Forschungs- & Entwicklungsinformationsdienst der Gemeinschaft - CORDIS


O2ACTIVCUPROTEINS Berichtzusammenfassung

Project ID: 509334
Gefördert unter: FP6-MOBILITY
Land: Spain

Final Activity Report Summary - O2ACTIVCUPROTEINS (O2 activation in copper containing proteins)

Copper sites in Biology are involved in a wide variety of functions including reversible O2 binding, activation for hydroxylation and cofactor formation, the four electron reduction of O2 to H2O and two electron reduction of N2O to N2. Copper proteins often exhibit unique spectroscopic features which reflect novel geometric and electronic structures (i.e. highly covalent bonds and exchange couplings between metal centres in clusters) which make major contributions to function. This research projects emphasised on the combination of absorption, variable-temperature variable-field Magnetic circular dichroism (MCD), resonance Raman (rR), Electron paramagnetic resonance (EPR), SQUID magnetic susceptibility, X-ray absorption (XAS), and related spectroscopies in parallel with Density functional theory (DFT) calculations to define these active sites in the proteins and relevant model complexes and their intermediates to determine geometric and electronic structure contributions to reactivity. These studies will define structure/function correlations, provide molecular level insight into metal metabolism, disease states and possible drug inhibitors and provide the basis for new homogeneous and biotech catalysts.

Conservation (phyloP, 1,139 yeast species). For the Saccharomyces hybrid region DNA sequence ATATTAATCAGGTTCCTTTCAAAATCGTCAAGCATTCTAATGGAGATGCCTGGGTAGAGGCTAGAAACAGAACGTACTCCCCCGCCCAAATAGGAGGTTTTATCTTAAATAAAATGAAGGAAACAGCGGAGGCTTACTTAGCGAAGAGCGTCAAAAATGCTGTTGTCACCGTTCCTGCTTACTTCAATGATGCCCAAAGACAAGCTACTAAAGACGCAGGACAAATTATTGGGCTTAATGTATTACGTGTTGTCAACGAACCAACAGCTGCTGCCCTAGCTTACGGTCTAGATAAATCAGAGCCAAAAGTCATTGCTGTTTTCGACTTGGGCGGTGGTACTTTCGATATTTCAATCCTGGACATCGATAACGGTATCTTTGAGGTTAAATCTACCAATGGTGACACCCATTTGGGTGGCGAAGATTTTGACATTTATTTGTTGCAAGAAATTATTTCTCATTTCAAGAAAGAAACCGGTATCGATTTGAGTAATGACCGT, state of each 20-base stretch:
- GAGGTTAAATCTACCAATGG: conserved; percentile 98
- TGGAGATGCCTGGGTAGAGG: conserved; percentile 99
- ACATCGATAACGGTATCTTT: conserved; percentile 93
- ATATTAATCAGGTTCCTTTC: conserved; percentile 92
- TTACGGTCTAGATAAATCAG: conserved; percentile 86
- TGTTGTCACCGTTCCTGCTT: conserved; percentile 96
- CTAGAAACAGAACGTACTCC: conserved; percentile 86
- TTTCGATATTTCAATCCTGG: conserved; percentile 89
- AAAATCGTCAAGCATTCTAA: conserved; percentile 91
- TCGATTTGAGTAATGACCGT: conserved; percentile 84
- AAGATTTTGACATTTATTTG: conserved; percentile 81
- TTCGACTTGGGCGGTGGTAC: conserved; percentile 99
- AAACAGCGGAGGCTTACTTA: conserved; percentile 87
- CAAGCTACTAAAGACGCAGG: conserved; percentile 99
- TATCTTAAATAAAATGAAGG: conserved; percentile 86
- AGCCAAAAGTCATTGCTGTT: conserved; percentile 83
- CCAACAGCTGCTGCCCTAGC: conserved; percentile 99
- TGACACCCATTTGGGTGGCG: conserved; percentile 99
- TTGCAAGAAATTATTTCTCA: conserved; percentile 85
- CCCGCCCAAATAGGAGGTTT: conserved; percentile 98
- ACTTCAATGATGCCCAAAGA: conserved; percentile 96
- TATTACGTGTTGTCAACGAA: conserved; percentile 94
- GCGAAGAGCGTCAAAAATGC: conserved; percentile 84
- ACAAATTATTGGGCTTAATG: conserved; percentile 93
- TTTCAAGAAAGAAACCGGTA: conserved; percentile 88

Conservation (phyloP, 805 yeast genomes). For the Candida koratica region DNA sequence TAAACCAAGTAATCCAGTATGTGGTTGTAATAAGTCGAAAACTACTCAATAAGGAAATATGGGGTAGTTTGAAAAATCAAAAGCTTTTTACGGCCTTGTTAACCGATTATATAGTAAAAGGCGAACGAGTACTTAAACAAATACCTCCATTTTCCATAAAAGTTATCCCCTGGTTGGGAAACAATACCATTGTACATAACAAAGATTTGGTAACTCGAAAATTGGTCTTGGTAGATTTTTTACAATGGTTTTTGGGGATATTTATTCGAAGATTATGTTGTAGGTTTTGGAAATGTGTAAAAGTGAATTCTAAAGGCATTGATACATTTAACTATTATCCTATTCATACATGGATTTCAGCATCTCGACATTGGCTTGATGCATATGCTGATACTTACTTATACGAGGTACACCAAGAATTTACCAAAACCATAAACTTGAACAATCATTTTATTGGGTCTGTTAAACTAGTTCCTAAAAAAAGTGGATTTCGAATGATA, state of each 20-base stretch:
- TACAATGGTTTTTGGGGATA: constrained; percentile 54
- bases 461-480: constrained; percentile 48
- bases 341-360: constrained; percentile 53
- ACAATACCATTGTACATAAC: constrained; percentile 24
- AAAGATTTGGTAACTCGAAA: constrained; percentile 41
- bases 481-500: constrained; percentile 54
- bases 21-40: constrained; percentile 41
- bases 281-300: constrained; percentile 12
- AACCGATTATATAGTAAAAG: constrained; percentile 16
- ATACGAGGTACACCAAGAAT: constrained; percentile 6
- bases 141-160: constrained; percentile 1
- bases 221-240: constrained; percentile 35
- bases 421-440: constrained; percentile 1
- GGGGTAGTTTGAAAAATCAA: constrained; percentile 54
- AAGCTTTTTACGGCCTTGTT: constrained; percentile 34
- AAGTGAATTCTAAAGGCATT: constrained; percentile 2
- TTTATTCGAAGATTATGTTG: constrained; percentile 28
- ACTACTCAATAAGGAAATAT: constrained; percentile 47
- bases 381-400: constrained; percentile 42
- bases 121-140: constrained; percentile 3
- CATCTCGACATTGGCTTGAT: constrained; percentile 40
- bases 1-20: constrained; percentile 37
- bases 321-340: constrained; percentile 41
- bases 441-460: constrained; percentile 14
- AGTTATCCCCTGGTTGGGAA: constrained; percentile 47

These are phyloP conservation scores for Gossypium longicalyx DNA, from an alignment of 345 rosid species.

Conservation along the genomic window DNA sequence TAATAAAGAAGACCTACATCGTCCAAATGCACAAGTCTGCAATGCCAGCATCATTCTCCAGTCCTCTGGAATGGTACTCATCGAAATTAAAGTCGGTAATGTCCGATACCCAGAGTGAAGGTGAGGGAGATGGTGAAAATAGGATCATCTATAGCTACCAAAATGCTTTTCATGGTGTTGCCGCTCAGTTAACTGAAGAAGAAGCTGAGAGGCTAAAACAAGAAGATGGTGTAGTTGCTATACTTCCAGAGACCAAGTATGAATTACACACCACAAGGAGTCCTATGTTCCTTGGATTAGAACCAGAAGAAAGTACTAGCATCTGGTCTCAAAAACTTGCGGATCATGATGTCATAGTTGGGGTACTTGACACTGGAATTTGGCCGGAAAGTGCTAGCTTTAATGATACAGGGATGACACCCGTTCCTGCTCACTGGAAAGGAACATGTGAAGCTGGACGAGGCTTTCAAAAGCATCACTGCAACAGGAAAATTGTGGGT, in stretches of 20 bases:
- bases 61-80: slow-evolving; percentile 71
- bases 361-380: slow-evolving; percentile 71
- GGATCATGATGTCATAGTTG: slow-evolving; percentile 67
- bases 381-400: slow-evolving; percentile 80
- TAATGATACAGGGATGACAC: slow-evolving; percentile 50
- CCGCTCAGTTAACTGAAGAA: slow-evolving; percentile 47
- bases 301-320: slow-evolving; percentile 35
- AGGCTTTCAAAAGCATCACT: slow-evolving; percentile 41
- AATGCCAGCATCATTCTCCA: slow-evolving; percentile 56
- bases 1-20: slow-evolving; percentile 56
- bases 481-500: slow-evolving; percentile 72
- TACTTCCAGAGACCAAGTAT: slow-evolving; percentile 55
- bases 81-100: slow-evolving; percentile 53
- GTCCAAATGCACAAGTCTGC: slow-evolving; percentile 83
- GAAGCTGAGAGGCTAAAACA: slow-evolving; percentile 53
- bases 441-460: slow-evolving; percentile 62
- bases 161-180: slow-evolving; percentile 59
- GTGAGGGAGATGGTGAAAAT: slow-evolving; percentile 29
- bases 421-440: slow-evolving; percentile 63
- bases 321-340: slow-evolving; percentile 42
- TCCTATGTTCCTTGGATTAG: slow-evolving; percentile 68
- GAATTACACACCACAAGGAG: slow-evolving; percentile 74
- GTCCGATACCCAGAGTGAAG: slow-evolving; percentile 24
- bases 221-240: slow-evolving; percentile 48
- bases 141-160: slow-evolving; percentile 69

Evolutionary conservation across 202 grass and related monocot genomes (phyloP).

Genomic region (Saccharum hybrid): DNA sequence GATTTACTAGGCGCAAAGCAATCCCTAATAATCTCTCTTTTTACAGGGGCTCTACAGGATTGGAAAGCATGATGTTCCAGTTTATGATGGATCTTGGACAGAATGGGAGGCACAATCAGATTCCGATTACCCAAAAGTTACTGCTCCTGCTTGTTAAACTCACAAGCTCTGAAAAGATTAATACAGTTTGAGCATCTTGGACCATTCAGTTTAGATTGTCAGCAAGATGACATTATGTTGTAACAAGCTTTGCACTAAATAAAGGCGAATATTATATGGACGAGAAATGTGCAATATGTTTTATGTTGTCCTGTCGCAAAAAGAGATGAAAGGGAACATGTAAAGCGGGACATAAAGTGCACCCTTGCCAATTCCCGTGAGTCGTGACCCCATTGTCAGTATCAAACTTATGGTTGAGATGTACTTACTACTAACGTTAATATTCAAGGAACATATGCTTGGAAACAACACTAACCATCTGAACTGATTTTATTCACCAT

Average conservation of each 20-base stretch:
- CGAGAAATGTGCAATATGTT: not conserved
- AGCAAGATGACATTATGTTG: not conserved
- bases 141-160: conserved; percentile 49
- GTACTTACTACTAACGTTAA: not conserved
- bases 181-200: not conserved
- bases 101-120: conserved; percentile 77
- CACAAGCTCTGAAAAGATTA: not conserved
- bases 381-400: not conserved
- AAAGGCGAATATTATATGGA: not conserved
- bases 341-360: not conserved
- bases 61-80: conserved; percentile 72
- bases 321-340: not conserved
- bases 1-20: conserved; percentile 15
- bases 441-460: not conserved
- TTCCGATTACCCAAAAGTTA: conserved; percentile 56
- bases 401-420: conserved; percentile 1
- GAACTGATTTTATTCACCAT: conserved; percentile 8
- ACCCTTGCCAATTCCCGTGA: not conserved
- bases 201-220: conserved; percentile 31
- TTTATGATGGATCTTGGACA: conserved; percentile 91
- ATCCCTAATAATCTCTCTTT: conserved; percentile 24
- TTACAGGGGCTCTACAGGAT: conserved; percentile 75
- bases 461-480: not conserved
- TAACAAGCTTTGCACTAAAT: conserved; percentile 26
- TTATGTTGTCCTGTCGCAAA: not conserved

During the first months of the training period I have focused on the acquisition of the necessary knowledge of some of the spectroscopic techniques and computational approaches used in the field of bioninorganic chemistry. These have included the use of: absorption, variable-temperature variable-field MCD and rR and the use of DFT to study biological systems. I have also become familiar with some of the appropriate literature in the field of copper containing proteins, which will be of great use in latter stages of the research as well as attended some lectures on spectroscopy and bioninorganic chemistry conducted by my supervisor on the host institution (Stanford University), Prof. E. I. Solomon.

The research focused on model complexes of the enzyme cytochrome c oxidase. In particular, the geometric and electronic structure of the untethered heme-peroxo-copper model complex [(F8TPP)FeIII-(O22-)-CuII(TMPA)](ClO4), has been investigated using Cu and Fe K-edge EXAFS spectroscopy, UV-Vis, rR and DFT calculations. These studies have been extended to other model complexes of the CcO enzyme and they provide the basis to understand the relation between structure and function in this enzyme.

During the third year of the project, I have worked intensively trying to fulfil the milestones and goals for the reintegration phase. One of the main goals for the reintegration phase was the dispersion and dissemination of the results obtained during the training period. Furthermore, during my stay at Stanford University I started and continued scientific collaborations with some research groups not only at the University of Seville (Prof. E. Carmona, Prof. A. Galindo, among others) but also with researchers at the Spanish Research Council (Dr J. Cámpora and Dr A. Pizzano, among others). These collaborations allowed me to apply the knowledge acquired during the training period in different research topics as coordination and organometallic chemistry and catalysis.


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